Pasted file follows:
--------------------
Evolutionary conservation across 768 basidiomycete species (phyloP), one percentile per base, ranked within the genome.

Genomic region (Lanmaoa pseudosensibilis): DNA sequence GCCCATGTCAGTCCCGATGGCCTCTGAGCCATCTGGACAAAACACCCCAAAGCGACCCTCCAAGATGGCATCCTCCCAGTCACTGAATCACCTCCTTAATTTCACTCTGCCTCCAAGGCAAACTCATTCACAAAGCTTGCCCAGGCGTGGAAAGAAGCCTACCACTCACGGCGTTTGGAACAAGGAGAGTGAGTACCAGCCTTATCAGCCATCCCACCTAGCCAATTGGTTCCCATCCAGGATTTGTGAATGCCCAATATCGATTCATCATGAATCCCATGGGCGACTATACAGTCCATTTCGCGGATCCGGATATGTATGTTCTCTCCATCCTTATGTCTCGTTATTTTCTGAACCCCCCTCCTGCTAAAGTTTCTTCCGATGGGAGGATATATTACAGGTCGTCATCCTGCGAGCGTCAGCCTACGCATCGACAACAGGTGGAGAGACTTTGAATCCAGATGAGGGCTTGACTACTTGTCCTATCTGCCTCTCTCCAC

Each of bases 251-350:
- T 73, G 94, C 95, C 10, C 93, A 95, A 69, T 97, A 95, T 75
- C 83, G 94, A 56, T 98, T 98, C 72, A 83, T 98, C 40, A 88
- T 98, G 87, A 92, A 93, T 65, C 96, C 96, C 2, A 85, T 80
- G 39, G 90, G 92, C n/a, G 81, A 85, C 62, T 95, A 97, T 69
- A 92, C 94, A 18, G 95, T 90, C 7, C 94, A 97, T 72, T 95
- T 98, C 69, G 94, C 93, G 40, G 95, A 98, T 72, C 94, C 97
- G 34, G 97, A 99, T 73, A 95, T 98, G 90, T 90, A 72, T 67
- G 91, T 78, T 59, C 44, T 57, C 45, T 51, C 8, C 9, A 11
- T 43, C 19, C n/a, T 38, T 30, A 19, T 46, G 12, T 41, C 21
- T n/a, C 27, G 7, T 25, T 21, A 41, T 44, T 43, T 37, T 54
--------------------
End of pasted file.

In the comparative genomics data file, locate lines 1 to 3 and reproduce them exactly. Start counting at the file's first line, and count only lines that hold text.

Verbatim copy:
Evolutionary conservation across 768 basidiomycete species (phyloP), one percentile per base, ranked within the genome.

Genomic region (Lanmaoa pseudosensibilis): DNA sequence GCCCATGTCAGTCCCGATGGCCTCTGAGCCATCTGGACAAAACACCCCAAAGCGACCCTCCAAGATGGCATCCTCCCAGTCACTGAATCACCTCCTTAATTTCACTCTGCCTCCAAGGCAAACTCATTCACAAAGCTTGCCCAGGCGTGGAAAGAAGCCTACCACTCACGGCGTTTGGAACAAGGAGAGTGAGTACCAGCCTTATCAGCCATCCCACCTAGCCAATTGGTTCCCATCCAGGATTTGTGAATGCCCAATATCGATTCATCATGAATCCCATGGGCGACTATACAGTCCATTTCGCGGATCCGGATATGTATGTTCTCTCCATCCTTATGTCTCGTTATTTTCTGAACCCCCCTCCTGCTAAAGTTTCTTCCGATGGGAGGATATATTACAGGTCGTCATCCTGCGAGCGTCAGCCTACGCATCGACAACAGGTGGAGAGACTTTGAATCCAGATGAGGGCTTGACTACTTGTCCTATCTGCCTCTCTCCAC

Each of bases 251-350: